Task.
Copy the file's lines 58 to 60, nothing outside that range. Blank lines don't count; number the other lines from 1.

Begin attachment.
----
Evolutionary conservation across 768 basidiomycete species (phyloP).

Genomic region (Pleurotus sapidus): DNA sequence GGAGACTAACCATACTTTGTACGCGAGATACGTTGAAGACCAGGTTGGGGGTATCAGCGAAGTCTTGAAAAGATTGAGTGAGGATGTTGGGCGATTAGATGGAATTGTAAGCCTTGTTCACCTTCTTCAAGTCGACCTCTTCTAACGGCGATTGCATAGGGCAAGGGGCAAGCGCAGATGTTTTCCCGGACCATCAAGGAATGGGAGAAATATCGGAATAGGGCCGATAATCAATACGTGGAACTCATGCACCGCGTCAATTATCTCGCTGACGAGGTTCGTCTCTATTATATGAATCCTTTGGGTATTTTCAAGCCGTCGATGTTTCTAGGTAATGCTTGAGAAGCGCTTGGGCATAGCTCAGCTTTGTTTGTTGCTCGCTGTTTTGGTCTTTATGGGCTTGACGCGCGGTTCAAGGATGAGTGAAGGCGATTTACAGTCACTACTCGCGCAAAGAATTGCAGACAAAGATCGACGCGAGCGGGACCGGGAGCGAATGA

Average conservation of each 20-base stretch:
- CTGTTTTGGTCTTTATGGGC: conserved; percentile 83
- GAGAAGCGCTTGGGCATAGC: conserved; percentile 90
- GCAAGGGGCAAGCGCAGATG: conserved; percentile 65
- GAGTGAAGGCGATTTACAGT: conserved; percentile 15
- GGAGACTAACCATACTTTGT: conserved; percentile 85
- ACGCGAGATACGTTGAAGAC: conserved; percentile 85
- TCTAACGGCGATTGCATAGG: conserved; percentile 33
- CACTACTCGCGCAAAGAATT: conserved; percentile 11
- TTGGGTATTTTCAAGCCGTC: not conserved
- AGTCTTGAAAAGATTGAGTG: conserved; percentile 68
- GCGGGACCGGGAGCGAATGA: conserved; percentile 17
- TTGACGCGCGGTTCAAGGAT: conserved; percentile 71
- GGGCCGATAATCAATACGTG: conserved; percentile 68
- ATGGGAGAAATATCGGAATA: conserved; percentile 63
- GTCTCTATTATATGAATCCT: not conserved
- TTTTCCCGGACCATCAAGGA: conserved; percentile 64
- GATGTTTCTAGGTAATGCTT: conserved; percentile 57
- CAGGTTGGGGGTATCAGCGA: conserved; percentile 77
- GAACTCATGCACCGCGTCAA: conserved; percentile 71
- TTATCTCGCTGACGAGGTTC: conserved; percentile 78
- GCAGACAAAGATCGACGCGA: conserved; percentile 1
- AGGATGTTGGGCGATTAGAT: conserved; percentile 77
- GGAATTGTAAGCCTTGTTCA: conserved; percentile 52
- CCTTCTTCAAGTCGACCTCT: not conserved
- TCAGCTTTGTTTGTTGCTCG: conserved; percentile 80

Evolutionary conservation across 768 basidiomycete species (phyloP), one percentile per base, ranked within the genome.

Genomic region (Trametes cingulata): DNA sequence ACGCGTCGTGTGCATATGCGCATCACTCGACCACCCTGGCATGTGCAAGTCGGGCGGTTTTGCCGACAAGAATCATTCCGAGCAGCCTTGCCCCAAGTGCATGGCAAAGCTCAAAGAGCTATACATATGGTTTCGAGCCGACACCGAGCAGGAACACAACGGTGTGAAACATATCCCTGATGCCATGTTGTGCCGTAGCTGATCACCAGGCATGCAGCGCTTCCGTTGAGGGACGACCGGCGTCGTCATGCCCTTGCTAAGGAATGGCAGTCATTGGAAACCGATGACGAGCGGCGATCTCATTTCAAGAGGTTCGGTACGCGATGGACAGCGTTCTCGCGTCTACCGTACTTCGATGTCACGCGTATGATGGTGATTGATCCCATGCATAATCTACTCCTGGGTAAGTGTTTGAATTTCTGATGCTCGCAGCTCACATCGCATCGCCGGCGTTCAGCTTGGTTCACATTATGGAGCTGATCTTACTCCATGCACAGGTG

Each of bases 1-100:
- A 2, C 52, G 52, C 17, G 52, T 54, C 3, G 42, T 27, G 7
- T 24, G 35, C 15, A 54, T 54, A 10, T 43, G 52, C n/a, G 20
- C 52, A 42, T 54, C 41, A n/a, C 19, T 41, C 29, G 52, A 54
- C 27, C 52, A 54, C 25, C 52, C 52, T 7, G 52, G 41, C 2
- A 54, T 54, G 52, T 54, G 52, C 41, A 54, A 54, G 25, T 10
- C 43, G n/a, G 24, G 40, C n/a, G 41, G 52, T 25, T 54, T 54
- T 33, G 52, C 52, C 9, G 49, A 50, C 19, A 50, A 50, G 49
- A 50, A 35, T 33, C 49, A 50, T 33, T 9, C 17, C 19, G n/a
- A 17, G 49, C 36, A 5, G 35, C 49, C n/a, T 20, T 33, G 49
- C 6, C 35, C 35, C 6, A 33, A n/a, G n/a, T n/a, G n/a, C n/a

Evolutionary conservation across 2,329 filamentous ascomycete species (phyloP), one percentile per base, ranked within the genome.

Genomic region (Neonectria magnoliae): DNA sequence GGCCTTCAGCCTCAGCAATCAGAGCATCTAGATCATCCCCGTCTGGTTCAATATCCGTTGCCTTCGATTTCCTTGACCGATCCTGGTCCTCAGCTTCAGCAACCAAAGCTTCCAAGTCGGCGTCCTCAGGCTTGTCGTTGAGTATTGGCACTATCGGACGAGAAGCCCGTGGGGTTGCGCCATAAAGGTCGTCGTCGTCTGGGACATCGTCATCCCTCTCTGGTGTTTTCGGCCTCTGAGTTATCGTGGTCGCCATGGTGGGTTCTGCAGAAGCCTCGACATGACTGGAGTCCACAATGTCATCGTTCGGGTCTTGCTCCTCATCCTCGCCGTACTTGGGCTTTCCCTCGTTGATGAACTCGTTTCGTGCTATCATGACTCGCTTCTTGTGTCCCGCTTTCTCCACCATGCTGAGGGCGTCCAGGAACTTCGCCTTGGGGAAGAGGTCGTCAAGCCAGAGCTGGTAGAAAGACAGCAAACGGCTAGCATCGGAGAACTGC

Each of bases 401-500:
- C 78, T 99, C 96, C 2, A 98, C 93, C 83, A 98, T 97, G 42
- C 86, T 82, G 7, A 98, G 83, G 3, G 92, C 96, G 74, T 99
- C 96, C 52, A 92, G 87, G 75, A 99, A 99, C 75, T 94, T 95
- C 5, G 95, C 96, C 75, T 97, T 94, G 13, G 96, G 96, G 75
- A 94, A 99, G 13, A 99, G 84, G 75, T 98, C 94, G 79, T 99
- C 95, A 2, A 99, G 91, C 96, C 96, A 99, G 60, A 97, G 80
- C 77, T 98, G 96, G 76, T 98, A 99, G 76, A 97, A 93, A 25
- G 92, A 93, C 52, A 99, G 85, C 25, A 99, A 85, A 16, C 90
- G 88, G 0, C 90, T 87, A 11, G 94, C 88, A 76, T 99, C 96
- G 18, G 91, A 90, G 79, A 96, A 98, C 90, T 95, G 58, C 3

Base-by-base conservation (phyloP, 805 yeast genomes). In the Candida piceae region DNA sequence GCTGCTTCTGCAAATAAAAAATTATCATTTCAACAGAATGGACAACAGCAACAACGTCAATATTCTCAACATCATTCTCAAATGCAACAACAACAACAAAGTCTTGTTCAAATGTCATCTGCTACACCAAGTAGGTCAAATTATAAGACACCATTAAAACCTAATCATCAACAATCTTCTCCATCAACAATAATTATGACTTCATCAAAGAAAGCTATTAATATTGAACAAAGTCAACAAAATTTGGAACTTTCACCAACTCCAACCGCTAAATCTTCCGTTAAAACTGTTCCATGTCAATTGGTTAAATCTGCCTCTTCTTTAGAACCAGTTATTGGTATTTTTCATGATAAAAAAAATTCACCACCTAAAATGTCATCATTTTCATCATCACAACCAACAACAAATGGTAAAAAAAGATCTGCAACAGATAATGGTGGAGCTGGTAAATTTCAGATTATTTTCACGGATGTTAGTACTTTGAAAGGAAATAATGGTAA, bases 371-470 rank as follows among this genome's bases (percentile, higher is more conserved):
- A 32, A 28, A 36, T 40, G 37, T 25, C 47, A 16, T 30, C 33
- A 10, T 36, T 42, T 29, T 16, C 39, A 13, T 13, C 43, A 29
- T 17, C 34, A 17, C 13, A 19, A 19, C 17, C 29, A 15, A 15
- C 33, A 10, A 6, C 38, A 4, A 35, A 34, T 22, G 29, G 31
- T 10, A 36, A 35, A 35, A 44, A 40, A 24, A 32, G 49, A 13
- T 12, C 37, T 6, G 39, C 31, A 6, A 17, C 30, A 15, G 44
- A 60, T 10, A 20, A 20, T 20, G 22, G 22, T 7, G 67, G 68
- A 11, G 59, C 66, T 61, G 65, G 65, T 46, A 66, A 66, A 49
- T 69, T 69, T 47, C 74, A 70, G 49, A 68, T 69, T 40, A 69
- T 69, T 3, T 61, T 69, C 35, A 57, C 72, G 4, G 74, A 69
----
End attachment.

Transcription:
- T 17, C 34, A 17, C 13, A 19, A 19, C 17, C 29, A 15, A 15
- C 33, A 10, A 6, C 38, A 4, A 35, A 34, T 22, G 29, G 31
- T 10, A 36, A 35, A 35, A 44, A 40, A 24, A 32, G 49, A 13